FHWA's Office of Human Environment is sponsoring the upcoming Nonmotorized Transportation Pilot Program webinar from 1:30 to 3:00 p.m. Eastern on October 22, 2014. Representatives from each of the four Nonmotorized Transportation Pilot Program pilot commfunities will discuss the strategies they used to promote bicycle and pedestrian projects and the lessons learned. The Nonmotorized Transportation Pilot Program was established in SAFEATEA-LU Section 1807 and provided over $25 million each to four communities (Columbia, MO; Marin County, CA; Minneapolis Area, MN; Sheboygan County, WI) to demonstrate how walking and bicycling infrastructure and programs can increase rates of walking and bicycling.

Webinar Presenters:

To register, go to:

Once registered, participants will receive an email with instructions on how to access the webcast. For more information contact Daniel Goodman at 202-366-9064 or

Featured Case Study: Comprehensive Bicycle Infrastructure and Promotion in a Small City: Columbia, Mo.


Columbia residents learn how to perform bicycle maintenance and repairs.Columbia residents learn how to perform bicycle maintenance and repairs.
Source: City of Columbia

Columbia, Missouri is home to 108,500 residents, more than 30,000 of whom are students at the University of Missouri-Columbia. Although many residents and students bicycled in town, the only formal bike infrastructure was the nine-mile portion of the Katy Trail, which passed through Columbia. Envisioning a more complete network of bicycle facilities in town, Columbia residents Ian Thomas, Chip Cooper, Terry Skinner, and Mike Snyder formed PedNet on Earth Day 2000. PedNet’s goal was to use grassroots advocacy to increase the use of pedestrian and bicycle infrastructure while building public awareness and advocacy for new infrastructure connections and improvements throughout Columbia.


A grade-separated road crossing added to an existing culvert.A grade-separated road crossing added to an existing culvert.
Source: City of Columbia

At the time, PedNet counted on the support of former Columbia Mayor Darwin Hindman, an outspoken advocate of nonmotorized transportation. PedNet and the City of Columbia worked closely to apply for grant funding from different sources. In 2003, Active Living by Design provided PedNet $200,000 to develop an integrated bicycle and pedestrian network. The project, called "Bike, Walk, and Wheel: A Way of Life in Columbia, Missouri," used Safe Routes to School programming, positive messaging, and changes in the physical environment to encourage Columbia residents to take up walking and biking. Infrastructure improvements included a one-mile urban loop trail (coupled with a walking incentive program), and the approval of new Complete Streets construction standards in 2004. The program also gave away 500 refurbished bikes along with free bike helmets provided by the SafeKids coalition. PedNet also offered (and continues to offer) bike safety and repair classes to children and adults.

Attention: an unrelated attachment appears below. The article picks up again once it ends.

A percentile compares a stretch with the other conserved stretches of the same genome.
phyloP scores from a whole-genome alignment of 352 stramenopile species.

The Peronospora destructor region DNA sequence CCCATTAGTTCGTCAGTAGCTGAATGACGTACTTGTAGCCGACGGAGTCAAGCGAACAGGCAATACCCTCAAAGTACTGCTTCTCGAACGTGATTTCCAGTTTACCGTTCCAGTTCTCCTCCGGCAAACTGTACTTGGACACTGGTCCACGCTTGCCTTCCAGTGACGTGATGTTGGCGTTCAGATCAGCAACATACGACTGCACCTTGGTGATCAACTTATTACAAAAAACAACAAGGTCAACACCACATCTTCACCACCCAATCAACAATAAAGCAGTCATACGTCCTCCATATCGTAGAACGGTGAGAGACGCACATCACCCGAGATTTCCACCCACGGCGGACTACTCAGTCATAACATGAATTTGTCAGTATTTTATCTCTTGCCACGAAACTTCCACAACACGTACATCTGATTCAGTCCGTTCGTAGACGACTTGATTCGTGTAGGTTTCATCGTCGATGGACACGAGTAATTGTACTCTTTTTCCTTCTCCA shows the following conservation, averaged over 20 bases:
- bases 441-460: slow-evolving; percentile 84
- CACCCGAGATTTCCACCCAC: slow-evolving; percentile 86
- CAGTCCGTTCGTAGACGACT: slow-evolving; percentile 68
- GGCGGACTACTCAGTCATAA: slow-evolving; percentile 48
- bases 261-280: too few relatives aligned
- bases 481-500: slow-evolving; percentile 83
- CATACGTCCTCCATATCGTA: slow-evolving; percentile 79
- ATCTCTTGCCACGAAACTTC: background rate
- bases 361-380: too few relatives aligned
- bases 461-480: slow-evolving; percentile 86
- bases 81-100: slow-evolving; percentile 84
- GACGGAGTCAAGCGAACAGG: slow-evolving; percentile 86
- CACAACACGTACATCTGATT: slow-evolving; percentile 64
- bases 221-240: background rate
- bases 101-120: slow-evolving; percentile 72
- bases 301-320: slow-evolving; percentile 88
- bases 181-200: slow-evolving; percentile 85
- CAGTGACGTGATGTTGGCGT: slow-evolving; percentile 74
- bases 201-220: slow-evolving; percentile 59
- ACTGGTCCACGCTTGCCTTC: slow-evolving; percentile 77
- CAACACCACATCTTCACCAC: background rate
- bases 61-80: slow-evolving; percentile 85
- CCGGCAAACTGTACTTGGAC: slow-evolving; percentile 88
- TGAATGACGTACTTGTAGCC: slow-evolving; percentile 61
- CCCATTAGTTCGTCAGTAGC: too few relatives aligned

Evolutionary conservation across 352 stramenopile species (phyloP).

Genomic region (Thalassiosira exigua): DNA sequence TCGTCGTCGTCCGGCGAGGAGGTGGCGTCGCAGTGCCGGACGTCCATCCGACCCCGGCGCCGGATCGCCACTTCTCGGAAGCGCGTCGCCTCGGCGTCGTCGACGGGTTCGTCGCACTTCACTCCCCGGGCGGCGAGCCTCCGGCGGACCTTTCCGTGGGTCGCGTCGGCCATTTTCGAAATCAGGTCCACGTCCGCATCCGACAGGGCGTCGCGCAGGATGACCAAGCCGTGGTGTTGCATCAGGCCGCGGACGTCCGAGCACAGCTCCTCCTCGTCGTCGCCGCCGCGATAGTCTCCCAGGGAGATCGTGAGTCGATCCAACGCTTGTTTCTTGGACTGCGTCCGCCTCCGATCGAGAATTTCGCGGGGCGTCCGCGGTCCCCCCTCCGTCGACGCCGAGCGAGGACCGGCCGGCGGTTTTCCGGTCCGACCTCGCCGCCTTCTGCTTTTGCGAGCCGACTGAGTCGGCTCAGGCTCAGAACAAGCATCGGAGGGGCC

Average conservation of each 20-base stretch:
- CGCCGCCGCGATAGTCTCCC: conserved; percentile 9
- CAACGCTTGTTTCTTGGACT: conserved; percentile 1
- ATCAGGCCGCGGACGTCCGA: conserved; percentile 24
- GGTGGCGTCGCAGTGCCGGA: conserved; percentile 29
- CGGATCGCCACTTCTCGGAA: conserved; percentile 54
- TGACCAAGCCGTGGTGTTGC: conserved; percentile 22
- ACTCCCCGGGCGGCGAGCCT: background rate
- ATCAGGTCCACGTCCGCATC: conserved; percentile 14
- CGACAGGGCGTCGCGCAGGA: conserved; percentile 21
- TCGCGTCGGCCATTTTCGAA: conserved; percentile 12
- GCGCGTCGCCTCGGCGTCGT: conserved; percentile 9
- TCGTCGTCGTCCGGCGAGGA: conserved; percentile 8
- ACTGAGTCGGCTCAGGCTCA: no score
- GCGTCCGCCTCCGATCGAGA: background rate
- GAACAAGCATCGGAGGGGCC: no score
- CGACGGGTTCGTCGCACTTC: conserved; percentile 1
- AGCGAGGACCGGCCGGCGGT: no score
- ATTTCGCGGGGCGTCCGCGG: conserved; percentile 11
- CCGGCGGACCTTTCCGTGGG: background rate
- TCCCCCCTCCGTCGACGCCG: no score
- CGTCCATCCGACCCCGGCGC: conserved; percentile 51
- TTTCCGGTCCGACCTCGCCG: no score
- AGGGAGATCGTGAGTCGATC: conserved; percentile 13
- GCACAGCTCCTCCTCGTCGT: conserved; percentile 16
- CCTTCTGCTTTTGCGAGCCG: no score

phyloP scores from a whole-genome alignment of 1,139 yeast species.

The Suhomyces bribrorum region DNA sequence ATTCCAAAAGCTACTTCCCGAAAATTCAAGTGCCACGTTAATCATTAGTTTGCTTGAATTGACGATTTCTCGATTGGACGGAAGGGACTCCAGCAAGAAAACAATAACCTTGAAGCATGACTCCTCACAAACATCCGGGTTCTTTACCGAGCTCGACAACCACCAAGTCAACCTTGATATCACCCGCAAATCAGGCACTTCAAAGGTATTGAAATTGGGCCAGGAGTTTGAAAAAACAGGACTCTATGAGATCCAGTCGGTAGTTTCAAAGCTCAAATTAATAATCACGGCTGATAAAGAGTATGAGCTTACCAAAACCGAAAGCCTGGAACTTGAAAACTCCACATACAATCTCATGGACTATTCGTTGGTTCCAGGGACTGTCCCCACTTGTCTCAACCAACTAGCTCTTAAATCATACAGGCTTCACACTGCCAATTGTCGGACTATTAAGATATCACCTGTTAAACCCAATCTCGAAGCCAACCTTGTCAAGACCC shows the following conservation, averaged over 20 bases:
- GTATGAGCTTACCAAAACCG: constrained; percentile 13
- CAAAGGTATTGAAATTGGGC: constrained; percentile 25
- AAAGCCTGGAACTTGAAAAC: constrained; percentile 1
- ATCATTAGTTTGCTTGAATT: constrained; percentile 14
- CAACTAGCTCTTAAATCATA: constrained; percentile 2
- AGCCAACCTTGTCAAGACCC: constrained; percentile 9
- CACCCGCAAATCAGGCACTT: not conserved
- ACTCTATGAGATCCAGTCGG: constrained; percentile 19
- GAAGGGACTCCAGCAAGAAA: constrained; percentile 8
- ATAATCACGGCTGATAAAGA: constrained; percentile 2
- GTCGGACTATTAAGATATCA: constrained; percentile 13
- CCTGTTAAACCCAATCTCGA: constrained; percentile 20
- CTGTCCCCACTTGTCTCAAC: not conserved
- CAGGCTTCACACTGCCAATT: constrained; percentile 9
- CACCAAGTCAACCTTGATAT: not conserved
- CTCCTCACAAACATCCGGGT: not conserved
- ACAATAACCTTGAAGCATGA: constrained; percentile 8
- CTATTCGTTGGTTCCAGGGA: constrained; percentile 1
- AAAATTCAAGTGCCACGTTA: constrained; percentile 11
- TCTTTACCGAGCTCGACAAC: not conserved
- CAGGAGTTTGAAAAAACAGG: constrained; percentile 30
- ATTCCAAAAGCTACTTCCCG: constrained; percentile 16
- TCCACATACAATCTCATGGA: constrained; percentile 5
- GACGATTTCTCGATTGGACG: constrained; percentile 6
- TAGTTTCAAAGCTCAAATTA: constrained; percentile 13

Bicyclists use one of the bike lanes.Bicyclists use one of the bike lanes.
Source: City of Columbia

In 2005, PedNet won five new grants, totaling $240,000, to expand its active living and public policy work. PedNet also led a strong campaign to support the approval of a sales tax to fund sidewalks and traffic calming around elementary schools. However, the largest influx of funding occurred in July of that year; the City of Columbia became one of four cities nationwide to receive a $25 million grant from the federal government under the Non-motorized Transportation Pilot (NTPP) Program for building sidewalks, bicycle lanes, and shared-use greenways to connect community activity centers such as schools, businesses, and transit stations. The City of Columbia used the funding to create GetAbout Columbia in the Department of Public Works to implement the infrastructure improvements and chose PedNet to lead the educational component of the program. GetAbout Columbia's guiding philosophy was to promote an increase in walking and biking while providing the infrastructure to support it.

The initial NTPP grant was awarded over four years (2006-2009) and was reauthorized in 2012 to provide an additional $5.9 million to each of the four communities. The funding supported the following projects:

One of two green merge-and-weave intersection treatments.One of two green merge-and-weave intersection treatments.
Source: City of Columbia

Evaluation and Results

The project was evaluated using funds set aside by the City of Columbia and support from the Non-motorized Transportation Pilot Program (NTPP).

Prior to receiving the GetAbout grant, the City of Columbia was more bike-friendly and active than many towns in Missouri, but the lack of bicycle infrastructure made it difficult for many students and commuters to use their bicycles for trips and errands in town. According to a series of counts taken since 2007, bicycling has increased since the early years of the GetAbout program. A series of counts taken between 2009 and 2013 recorded an increase in walking of 22 percent and an increase in bicycling of 44 percent.